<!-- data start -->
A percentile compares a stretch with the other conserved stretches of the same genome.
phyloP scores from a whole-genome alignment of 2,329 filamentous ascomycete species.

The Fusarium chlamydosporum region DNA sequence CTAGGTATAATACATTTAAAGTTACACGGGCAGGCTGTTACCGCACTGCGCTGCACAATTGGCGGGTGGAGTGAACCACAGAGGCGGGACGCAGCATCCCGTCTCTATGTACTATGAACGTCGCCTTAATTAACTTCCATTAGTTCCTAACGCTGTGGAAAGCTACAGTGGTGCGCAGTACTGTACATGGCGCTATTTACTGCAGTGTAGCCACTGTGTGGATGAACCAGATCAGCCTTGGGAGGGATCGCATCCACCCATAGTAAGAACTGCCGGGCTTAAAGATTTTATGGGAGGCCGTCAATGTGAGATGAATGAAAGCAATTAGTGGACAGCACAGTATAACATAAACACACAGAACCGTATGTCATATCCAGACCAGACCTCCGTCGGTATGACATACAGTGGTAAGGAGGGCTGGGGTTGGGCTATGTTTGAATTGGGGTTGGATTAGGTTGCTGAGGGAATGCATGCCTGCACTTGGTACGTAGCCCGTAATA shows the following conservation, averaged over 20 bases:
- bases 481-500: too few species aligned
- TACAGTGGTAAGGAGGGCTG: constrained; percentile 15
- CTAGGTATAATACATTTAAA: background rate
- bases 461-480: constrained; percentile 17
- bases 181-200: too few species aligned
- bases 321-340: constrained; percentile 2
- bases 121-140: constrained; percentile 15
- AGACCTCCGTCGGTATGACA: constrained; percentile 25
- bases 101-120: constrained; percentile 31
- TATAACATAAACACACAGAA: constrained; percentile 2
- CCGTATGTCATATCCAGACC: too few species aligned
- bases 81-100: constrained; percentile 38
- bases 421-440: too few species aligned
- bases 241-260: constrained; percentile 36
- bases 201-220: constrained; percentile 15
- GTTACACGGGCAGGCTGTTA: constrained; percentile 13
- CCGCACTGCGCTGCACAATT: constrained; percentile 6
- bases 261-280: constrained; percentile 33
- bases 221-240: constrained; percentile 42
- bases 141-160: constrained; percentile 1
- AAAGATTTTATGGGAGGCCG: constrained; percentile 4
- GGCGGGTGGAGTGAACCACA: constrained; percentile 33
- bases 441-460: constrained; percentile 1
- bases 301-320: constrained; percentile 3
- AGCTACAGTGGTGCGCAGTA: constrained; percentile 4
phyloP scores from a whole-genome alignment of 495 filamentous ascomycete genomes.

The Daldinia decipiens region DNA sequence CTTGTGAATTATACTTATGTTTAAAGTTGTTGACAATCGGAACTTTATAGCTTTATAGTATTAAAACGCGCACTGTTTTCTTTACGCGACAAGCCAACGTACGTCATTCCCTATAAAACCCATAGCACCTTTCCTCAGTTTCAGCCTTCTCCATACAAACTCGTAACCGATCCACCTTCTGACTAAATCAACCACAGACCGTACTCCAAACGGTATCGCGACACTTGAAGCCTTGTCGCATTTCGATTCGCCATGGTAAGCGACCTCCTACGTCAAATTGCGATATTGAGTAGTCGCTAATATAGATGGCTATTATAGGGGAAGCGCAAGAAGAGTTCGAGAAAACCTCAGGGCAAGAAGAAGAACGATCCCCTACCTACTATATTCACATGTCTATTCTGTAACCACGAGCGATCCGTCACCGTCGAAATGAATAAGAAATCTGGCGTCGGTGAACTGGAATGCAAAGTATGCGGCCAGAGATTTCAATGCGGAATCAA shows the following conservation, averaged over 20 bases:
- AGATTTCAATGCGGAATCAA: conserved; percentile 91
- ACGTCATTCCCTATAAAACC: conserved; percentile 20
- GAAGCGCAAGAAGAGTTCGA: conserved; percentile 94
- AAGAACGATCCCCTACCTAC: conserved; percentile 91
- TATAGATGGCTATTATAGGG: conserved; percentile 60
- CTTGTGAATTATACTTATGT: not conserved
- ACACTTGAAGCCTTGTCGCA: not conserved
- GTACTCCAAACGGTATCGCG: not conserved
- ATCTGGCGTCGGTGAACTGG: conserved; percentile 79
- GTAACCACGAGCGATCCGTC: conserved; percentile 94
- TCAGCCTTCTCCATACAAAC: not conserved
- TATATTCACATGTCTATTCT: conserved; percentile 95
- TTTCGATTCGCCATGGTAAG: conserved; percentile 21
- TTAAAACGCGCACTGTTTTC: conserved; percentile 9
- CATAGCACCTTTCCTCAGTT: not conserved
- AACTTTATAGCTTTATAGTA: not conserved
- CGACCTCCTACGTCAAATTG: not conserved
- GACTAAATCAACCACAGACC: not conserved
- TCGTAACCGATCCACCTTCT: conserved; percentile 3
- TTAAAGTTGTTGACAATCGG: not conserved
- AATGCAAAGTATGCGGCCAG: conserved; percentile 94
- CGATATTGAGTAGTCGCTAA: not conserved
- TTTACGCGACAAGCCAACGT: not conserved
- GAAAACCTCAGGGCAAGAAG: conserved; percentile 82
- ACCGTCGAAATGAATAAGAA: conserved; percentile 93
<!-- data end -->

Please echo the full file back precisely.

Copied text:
A percentile compares a stretch with the other conserved stretches of the same genome.
phyloP scores from a whole-genome alignment of 2,329 filamentous ascomycete species.

The Fusarium chlamydosporum region DNA sequence CTAGGTATAATACATTTAAAGTTACACGGGCAGGCTGTTACCGCACTGCGCTGCACAATTGGCGGGTGGAGTGAACCACAGAGGCGGGACGCAGCATCCCGTCTCTATGTACTATGAACGTCGCCTTAATTAACTTCCATTAGTTCCTAACGCTGTGGAAAGCTACAGTGGTGCGCAGTACTGTACATGGCGCTATTTACTGCAGTGTAGCCACTGTGTGGATGAACCAGATCAGCCTTGGGAGGGATCGCATCCACCCATAGTAAGAACTGCCGGGCTTAAAGATTTTATGGGAGGCCGTCAATGTGAGATGAATGAAAGCAATTAGTGGACAGCACAGTATAACATAAACACACAGAACCGTATGTCATATCCAGACCAGACCTCCGTCGGTATGACATACAGTGGTAAGGAGGGCTGGGGTTGGGCTATGTTTGAATTGGGGTTGGATTAGGTTGCTGAGGGAATGCATGCCTGCACTTGGTACGTAGCCCGTAATA shows the following conservation, averaged over 20 bases:
- bases 481-500: too few species aligned
- TACAGTGGTAAGGAGGGCTG: constrained; percentile 15
- CTAGGTATAATACATTTAAA: background rate
- bases 461-480: constrained; percentile 17
- bases 181-200: too few species aligned
- bases 321-340: constrained; percentile 2
- bases 121-140: constrained; percentile 15
- AGACCTCCGTCGGTATGACA: constrained; percentile 25
- bases 101-120: constrained; percentile 31
- TATAACATAAACACACAGAA: constrained; percentile 2
- CCGTATGTCATATCCAGACC: too few species aligned
- bases 81-100: constrained; percentile 38
- bases 421-440: too few species aligned
- bases 241-260: constrained; percentile 36
- bases 201-220: constrained; percentile 15
- GTTACACGGGCAGGCTGTTA: constrained; percentile 13
- CCGCACTGCGCTGCACAATT: constrained; percentile 6
- bases 261-280: constrained; percentile 33
- bases 221-240: constrained; percentile 42
- bases 141-160: constrained; percentile 1
- AAAGATTTTATGGGAGGCCG: constrained; percentile 4
- GGCGGGTGGAGTGAACCACA: constrained; percentile 33
- bases 441-460: constrained; percentile 1
- bases 301-320: constrained; percentile 3
- AGCTACAGTGGTGCGCAGTA: constrained; percentile 4
phyloP scores from a whole-genome alignment of 495 filamentous ascomycete genomes.

The Daldinia decipiens region DNA sequence CTTGTGAATTATACTTATGTTTAAAGTTGTTGACAATCGGAACTTTATAGCTTTATAGTATTAAAACGCGCACTGTTTTCTTTACGCGACAAGCCAACGTACGTCATTCCCTATAAAACCCATAGCACCTTTCCTCAGTTTCAGCCTTCTCCATACAAACTCGTAACCGATCCACCTTCTGACTAAATCAACCACAGACCGTACTCCAAACGGTATCGCGACACTTGAAGCCTTGTCGCATTTCGATTCGCCATGGTAAGCGACCTCCTACGTCAAATTGCGATATTGAGTAGTCGCTAATATAGATGGCTATTATAGGGGAAGCGCAAGAAGAGTTCGAGAAAACCTCAGGGCAAGAAGAAGAACGATCCCCTACCTACTATATTCACATGTCTATTCTGTAACCACGAGCGATCCGTCACCGTCGAAATGAATAAGAAATCTGGCGTCGGTGAACTGGAATGCAAAGTATGCGGCCAGAGATTTCAATGCGGAATCAA shows the following conservation, averaged over 20 bases:
- AGATTTCAATGCGGAATCAA: conserved; percentile 91
- ACGTCATTCCCTATAAAACC: conserved; percentile 20
- GAAGCGCAAGAAGAGTTCGA: conserved; percentile 94
- AAGAACGATCCCCTACCTAC: conserved; percentile 91
- TATAGATGGCTATTATAGGG: conserved; percentile 60
- CTTGTGAATTATACTTATGT: not conserved
- ACACTTGAAGCCTTGTCGCA: not conserved
- GTACTCCAAACGGTATCGCG: not conserved
- ATCTGGCGTCGGTGAACTGG: conserved; percentile 79
- GTAACCACGAGCGATCCGTC: conserved; percentile 94
- TCAGCCTTCTCCATACAAAC: not conserved
- TATATTCACATGTCTATTCT: conserved; percentile 95
- TTTCGATTCGCCATGGTAAG: conserved; percentile 21
- TTAAAACGCGCACTGTTTTC: conserved; percentile 9
- CATAGCACCTTTCCTCAGTT: not conserved
- AACTTTATAGCTTTATAGTA: not conserved
- CGACCTCCTACGTCAAATTG: not conserved
- GACTAAATCAACCACAGACC: not conserved
- TCGTAACCGATCCACCTTCT: conserved; percentile 3
- TTAAAGTTGTTGACAATCGG: not conserved
- AATGCAAAGTATGCGGCCAG: conserved; percentile 94
- CGATATTGAGTAGTCGCTAA: not conserved
- TTTACGCGACAAGCCAACGT: not conserved
- GAAAACCTCAGGGCAAGAAG: conserved; percentile 82
- ACCGTCGAAATGAATAAGAA: conserved; percentile 93